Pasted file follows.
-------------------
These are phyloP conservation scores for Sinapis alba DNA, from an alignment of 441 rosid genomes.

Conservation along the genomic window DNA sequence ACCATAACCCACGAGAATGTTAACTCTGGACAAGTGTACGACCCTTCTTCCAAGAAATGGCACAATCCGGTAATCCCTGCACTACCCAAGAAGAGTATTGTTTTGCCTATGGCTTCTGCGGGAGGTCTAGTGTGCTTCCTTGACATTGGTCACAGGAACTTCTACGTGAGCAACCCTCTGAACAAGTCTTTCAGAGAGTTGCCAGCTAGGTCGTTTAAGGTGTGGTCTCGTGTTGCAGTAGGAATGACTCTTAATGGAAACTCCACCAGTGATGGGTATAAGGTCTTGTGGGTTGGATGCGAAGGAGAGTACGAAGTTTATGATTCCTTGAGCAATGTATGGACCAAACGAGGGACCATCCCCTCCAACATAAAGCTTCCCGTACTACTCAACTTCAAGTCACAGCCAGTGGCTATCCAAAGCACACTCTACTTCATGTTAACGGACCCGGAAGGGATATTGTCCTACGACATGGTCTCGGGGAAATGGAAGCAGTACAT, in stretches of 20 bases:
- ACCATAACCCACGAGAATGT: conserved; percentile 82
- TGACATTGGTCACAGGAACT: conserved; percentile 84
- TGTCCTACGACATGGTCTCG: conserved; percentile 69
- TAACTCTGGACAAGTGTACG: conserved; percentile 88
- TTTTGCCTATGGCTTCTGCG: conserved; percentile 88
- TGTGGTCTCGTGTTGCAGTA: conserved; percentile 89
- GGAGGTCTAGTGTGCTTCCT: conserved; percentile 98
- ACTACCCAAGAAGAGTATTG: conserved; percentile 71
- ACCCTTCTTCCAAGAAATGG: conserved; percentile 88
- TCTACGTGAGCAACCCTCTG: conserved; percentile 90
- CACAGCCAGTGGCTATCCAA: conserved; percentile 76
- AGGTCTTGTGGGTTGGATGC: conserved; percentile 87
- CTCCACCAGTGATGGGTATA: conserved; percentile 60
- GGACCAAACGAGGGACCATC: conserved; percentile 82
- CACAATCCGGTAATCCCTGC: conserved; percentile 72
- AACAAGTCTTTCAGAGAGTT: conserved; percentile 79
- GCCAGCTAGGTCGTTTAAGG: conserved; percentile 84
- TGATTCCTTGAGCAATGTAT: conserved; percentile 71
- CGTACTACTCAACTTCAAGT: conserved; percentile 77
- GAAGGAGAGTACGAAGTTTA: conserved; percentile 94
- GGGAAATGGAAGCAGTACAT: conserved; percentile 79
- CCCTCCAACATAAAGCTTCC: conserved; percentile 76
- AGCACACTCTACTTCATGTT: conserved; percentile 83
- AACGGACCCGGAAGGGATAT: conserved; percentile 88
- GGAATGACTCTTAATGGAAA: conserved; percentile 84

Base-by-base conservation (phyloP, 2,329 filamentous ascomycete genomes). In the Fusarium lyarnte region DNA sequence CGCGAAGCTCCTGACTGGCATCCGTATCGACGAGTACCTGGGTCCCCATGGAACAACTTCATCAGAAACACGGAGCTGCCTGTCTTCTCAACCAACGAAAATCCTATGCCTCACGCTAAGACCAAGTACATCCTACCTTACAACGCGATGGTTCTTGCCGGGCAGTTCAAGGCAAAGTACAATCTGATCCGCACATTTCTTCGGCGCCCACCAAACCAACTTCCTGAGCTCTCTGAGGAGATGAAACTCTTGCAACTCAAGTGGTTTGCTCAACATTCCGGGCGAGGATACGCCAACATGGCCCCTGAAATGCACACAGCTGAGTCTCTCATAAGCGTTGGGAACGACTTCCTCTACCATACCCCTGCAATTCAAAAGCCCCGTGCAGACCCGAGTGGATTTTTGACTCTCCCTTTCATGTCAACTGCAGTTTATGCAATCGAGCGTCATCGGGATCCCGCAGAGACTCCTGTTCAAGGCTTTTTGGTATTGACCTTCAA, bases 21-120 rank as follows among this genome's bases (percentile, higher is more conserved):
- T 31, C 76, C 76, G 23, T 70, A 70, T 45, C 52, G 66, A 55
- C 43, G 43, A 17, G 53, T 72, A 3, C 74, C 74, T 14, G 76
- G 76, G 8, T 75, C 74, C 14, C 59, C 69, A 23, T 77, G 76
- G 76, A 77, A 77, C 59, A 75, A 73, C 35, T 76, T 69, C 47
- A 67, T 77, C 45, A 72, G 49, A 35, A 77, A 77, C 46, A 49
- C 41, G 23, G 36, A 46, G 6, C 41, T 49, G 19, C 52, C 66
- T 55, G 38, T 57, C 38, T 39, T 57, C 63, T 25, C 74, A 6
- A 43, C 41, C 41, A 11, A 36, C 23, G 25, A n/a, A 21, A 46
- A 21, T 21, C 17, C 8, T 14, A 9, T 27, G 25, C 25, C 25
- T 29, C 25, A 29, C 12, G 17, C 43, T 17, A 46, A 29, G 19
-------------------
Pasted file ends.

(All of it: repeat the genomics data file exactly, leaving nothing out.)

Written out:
These are phyloP conservation scores for Sinapis alba DNA, from an alignment of 441 rosid genomes.

Conservation along the genomic window DNA sequence ACCATAACCCACGAGAATGTTAACTCTGGACAAGTGTACGACCCTTCTTCCAAGAAATGGCACAATCCGGTAATCCCTGCACTACCCAAGAAGAGTATTGTTTTGCCTATGGCTTCTGCGGGAGGTCTAGTGTGCTTCCTTGACATTGGTCACAGGAACTTCTACGTGAGCAACCCTCTGAACAAGTCTTTCAGAGAGTTGCCAGCTAGGTCGTTTAAGGTGTGGTCTCGTGTTGCAGTAGGAATGACTCTTAATGGAAACTCCACCAGTGATGGGTATAAGGTCTTGTGGGTTGGATGCGAAGGAGAGTACGAAGTTTATGATTCCTTGAGCAATGTATGGACCAAACGAGGGACCATCCCCTCCAACATAAAGCTTCCCGTACTACTCAACTTCAAGTCACAGCCAGTGGCTATCCAAAGCACACTCTACTTCATGTTAACGGACCCGGAAGGGATATTGTCCTACGACATGGTCTCGGGGAAATGGAAGCAGTACAT, in stretches of 20 bases:
- ACCATAACCCACGAGAATGT: conserved; percentile 82
- TGACATTGGTCACAGGAACT: conserved; percentile 84
- TGTCCTACGACATGGTCTCG: conserved; percentile 69
- TAACTCTGGACAAGTGTACG: conserved; percentile 88
- TTTTGCCTATGGCTTCTGCG: conserved; percentile 88
- TGTGGTCTCGTGTTGCAGTA: conserved; percentile 89
- GGAGGTCTAGTGTGCTTCCT: conserved; percentile 98
- ACTACCCAAGAAGAGTATTG: conserved; percentile 71
- ACCCTTCTTCCAAGAAATGG: conserved; percentile 88
- TCTACGTGAGCAACCCTCTG: conserved; percentile 90
- CACAGCCAGTGGCTATCCAA: conserved; percentile 76
- AGGTCTTGTGGGTTGGATGC: conserved; percentile 87
- CTCCACCAGTGATGGGTATA: conserved; percentile 60
- GGACCAAACGAGGGACCATC: conserved; percentile 82
- CACAATCCGGTAATCCCTGC: conserved; percentile 72
- AACAAGTCTTTCAGAGAGTT: conserved; percentile 79
- GCCAGCTAGGTCGTTTAAGG: conserved; percentile 84
- TGATTCCTTGAGCAATGTAT: conserved; percentile 71
- CGTACTACTCAACTTCAAGT: conserved; percentile 77
- GAAGGAGAGTACGAAGTTTA: conserved; percentile 94
- GGGAAATGGAAGCAGTACAT: conserved; percentile 79
- CCCTCCAACATAAAGCTTCC: conserved; percentile 76
- AGCACACTCTACTTCATGTT: conserved; percentile 83
- AACGGACCCGGAAGGGATAT: conserved; percentile 88
- GGAATGACTCTTAATGGAAA: conserved; percentile 84

Base-by-base conservation (phyloP, 2,329 filamentous ascomycete genomes). In the Fusarium lyarnte region DNA sequence CGCGAAGCTCCTGACTGGCATCCGTATCGACGAGTACCTGGGTCCCCATGGAACAACTTCATCAGAAACACGGAGCTGCCTGTCTTCTCAACCAACGAAAATCCTATGCCTCACGCTAAGACCAAGTACATCCTACCTTACAACGCGATGGTTCTTGCCGGGCAGTTCAAGGCAAAGTACAATCTGATCCGCACATTTCTTCGGCGCCCACCAAACCAACTTCCTGAGCTCTCTGAGGAGATGAAACTCTTGCAACTCAAGTGGTTTGCTCAACATTCCGGGCGAGGATACGCCAACATGGCCCCTGAAATGCACACAGCTGAGTCTCTCATAAGCGTTGGGAACGACTTCCTCTACCATACCCCTGCAATTCAAAAGCCCCGTGCAGACCCGAGTGGATTTTTGACTCTCCCTTTCATGTCAACTGCAGTTTATGCAATCGAGCGTCATCGGGATCCCGCAGAGACTCCTGTTCAAGGCTTTTTGGTATTGACCTTCAA, bases 21-120 rank as follows among this genome's bases (percentile, higher is more conserved):
- T 31, C 76, C 76, G 23, T 70, A 70, T 45, C 52, G 66, A 55
- C 43, G 43, A 17, G 53, T 72, A 3, C 74, C 74, T 14, G 76
- G 76, G 8, T 75, C 74, C 14, C 59, C 69, A 23, T 77, G 76
- G 76, A 77, A 77, C 59, A 75, A 73, C 35, T 76, T 69, C 47
- A 67, T 77, C 45, A 72, G 49, A 35, A 77, A 77, C 46, A 49
- C 41, G 23, G 36, A 46, G 6, C 41, T 49, G 19, C 52, C 66
- T 55, G 38, T 57, C 38, T 39, T 57, C 63, T 25, C 74, A 6
- A 43, C 41, C 41, A 11, A 36, C 23, G 25, A n/a, A 21, A 46
- A 21, T 21, C 17, C 8, T 14, A 9, T 27, G 25, C 25, C 25
- T 29, C 25, A 29, C 12, G 17, C 43, T 17, A 46, A 29, G 19